Enlarge (credit: PyeongChang 2018)
Last week, we looked into the limited access and information for 4K Winter Olympics content in the United States—which was still confusing even one day before the opening ceremonies kicked off.

This search included my own roadblocks to getting compatible service working in my home.
Since then, I’ve had 4K Olympics service installed and streaming for a few days.

As such, I wanted to do my best to describe and even review the 4K content on offer.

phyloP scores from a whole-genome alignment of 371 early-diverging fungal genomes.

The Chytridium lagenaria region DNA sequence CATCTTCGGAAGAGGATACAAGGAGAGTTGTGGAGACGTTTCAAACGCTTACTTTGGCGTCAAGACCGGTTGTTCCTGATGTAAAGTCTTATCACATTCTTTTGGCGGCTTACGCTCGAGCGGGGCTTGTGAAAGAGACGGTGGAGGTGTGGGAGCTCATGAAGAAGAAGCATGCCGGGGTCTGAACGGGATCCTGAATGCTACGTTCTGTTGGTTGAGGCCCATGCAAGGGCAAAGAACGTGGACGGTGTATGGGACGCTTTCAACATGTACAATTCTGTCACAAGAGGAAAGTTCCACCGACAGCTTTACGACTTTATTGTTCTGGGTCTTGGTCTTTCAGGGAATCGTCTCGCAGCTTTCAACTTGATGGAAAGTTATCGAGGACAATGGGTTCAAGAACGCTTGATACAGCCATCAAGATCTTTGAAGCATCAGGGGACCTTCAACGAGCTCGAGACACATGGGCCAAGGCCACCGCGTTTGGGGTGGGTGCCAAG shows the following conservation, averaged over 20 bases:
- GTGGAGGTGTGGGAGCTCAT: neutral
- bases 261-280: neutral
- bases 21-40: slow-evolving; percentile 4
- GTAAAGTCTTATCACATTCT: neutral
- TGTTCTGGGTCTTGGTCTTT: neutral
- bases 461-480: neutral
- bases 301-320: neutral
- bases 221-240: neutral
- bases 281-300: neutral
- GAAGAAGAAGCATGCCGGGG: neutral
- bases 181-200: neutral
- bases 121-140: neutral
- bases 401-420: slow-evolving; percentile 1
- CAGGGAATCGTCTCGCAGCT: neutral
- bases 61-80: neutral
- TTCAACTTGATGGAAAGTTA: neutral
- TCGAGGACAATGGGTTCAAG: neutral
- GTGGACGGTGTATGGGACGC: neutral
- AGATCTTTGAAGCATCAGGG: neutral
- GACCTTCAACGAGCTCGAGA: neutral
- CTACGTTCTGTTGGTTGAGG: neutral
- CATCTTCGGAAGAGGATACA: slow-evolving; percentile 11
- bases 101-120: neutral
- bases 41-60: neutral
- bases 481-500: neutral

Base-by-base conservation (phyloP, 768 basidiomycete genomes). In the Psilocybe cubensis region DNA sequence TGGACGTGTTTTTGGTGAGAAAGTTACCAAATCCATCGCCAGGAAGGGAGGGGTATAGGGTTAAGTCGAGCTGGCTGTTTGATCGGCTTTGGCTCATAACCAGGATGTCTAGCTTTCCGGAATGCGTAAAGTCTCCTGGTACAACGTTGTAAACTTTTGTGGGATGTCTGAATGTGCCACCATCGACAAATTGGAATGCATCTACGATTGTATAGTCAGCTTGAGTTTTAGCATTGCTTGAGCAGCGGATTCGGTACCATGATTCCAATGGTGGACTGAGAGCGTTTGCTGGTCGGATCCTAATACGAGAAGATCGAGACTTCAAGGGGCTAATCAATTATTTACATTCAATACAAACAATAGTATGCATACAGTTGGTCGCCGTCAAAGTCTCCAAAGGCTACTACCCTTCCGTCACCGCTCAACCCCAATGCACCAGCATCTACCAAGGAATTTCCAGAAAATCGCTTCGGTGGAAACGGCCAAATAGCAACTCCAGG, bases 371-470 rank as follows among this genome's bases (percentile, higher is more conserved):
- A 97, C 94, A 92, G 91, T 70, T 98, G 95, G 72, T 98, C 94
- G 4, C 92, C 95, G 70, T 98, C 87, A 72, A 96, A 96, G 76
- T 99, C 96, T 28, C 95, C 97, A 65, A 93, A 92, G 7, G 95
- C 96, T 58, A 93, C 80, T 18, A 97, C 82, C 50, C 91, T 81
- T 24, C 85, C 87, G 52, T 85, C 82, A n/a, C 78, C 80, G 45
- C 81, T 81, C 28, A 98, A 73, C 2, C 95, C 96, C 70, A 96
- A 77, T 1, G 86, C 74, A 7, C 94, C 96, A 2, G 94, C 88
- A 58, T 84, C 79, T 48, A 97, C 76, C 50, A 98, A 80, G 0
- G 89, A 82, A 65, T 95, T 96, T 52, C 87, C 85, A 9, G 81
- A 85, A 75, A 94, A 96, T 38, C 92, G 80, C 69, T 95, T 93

I do this for a few reasons: because 4K Olympics access is very weird this year, and because, despite some limits, it’s still one of the more interesting test cases of whether sports are the true Trojan horse for wider 4K TV adoption.
Getting logistics out of the way
Let’s start with the providers.

As stated last time, DirecTV and Dish offer nationwide options, so long as you have a compatible 4K set top box. You’ll otherwise need to contact your local cable or satellite provider to see if its ecosystem of signals and set top boxes is compatible with the broadcast signal being distributed exclusively in the US by Comcast, the owner of primary Olympics broadcaster NBC.
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